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UN reports IS executions as Mosul assault looms (AFP)

on October 28, 2016, 11:14 pm

UN says IS slaughtered at least 232 people near Mosul last week

UN says IS slaughtered at least 232 people near Mosul last week

Qayyarah (Iraq) (AFP) – The Islamic State group has killed scores of people and taken tens of thousands to use as human shields against Iraqi forces advancing on Mosul, the United Nations said Friday.

Thousands have fled in the other direction, prompting a warning of “massive displacement” when fighting inside the jihadists’ last urban stronghold begins.

IS’s “depraved, cowardly strategy is to attempt to use the presence of civilians to render certain points, areas or military forces immune from military operations,” Zeid Ra’ad Al Hussein, the UN’s High Commissioner for Human Rights, said in a statement.

The jihadists are “effectively using tens of thousands of women, men and children as human shields,” he said.

The UN human rights office said that credible reports indicate IS has forced tens of thousands of people from their homes and forcibly taken civilians into Mosul, killing those who resist or who were previously members of Iraqi security forces.

The population of Hamam al-Alil, an IS-held area south of Mosul that is an upcoming target for Iraqi forces, has reportedly nearly trebled, it said.

IS reportedly shot dead 232 people in a single day on Wednesday, and killed 24 the previous day, the rights office said.

The killings, which the UN said have been “corroborated to the extent possible”, are just the latest in a long list of atrocities committed by the jihadists since they overran swathes of Iraq in 2014.

– Potential for ‘massive displacement’ –

IS has carried out mass executions, bombed civilian targets including markets and mosques, and perpetrated a campaign of massacres, enslavement and rape targeting members of the Yazidi religious minority.

As Iraqi forces have closed in on Mosul from the north, east and south, growing numbers of civilians have fled IS-held areas and the impending fighting in territory the jihadists control.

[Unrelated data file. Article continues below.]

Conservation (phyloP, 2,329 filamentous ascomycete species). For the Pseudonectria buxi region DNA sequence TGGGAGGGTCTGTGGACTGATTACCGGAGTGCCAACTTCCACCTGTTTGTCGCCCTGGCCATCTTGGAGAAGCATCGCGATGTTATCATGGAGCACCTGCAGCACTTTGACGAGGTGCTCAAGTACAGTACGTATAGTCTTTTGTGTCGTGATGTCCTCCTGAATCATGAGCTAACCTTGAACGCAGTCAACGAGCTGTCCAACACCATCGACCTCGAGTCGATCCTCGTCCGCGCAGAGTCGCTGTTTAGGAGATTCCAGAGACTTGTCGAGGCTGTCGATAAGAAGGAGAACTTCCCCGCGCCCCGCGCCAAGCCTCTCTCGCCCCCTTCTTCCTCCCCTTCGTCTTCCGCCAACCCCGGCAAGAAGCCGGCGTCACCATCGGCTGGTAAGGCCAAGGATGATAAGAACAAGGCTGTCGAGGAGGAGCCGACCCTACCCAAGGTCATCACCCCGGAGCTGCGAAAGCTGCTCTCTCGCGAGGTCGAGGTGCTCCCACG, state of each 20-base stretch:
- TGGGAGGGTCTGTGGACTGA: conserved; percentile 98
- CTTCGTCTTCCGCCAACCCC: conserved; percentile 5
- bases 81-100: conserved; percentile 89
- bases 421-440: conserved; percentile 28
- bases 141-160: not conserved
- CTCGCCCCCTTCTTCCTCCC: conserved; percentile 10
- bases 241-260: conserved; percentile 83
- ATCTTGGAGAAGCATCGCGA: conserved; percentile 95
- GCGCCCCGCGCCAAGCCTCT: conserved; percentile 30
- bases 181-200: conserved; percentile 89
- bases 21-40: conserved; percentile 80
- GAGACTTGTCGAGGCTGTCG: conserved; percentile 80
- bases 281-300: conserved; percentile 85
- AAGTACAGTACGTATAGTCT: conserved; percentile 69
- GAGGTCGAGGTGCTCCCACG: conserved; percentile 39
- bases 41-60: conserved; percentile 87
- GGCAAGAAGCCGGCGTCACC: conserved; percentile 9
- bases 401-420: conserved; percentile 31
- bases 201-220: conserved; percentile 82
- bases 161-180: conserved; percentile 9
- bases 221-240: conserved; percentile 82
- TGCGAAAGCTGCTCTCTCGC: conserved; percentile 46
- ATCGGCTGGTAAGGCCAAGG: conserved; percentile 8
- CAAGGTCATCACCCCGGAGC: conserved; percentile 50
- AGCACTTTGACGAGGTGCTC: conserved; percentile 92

The International Organisation for Migration said that as of Thursday, 15,804 people had been displaced since the operation began on October 17, the vast majority in the Mosul region.

“We’ve seen … quite a dramatic increase in the numbers in the last few days, and they are now going into the newly set up camps,” Karl Schembri of the Norwegian Refugee Council told AFP.

“This is already worrying because they haven’t yet entered the city… when that happens, it’s going to be quite massive displacement,” he said.

The potential for a humanitarian crisis as tens of thousands of civilians are forced into camps with winter looming is just one of a raft of issues that have complicated military planning for the recapture of Mosul.

Thousands of Kurdish peshmerga fighters are taking part in the operation alongside Iraqi government troops and Kurdish leaders have made clear that they will expect payback once it has been successfully completed.

– Kurdish independence issue –

The Kurds, who have expanded the territory under their control far beyond the boundaries of their longstanding autonomous region in the north, say their hopes of a new Iraq have been dashed and that they will now explore a separate future.

“As soon as Mosul is liberated, we will meet with our partners in Baghdad and talk about our independence,” the region’s prime minister Nechirvan Barzani told Germany’s Bild newspaper.

But for now, the battle for Mosul is far from over, and most of the advancing forces are still some way from the city limits.

The head of US military operations in the Middle East, General Joseph Votel, said the jihadists were suffering heavy losses.

“Just in the operations over the last week and a half associated with Mosul, we estimate they’ve probably killed about 800 to 900 Islamic State fighters,” Votel told AFP in an interview.

Washington estimates there are between 3,500 and 5,000 IS fighters in Mosul and as many as 2,000 more in the wider area.

The US-led coalition has said that the jihadists can still travel in smaller groups, but cannot move in large convoys — hampering their ability to replace losses.

IS still controls a corridor of territory west of Mosul linking it with the Syrian part of the caliphate it declared in 2014.

But there too the jihadists have come under mounting pressure, with Western leaders raising the prospect of an offensive to capture their Syrian stronghold of Raqa within the next few weeks.

Russian Foreign Minister Sergei Lavrov on Friday called for cooperation to prevent IS fighters leaving Mosul and heading to Syria, where Moscow is providing crucial military support for President Bashar al-Assad’s forces.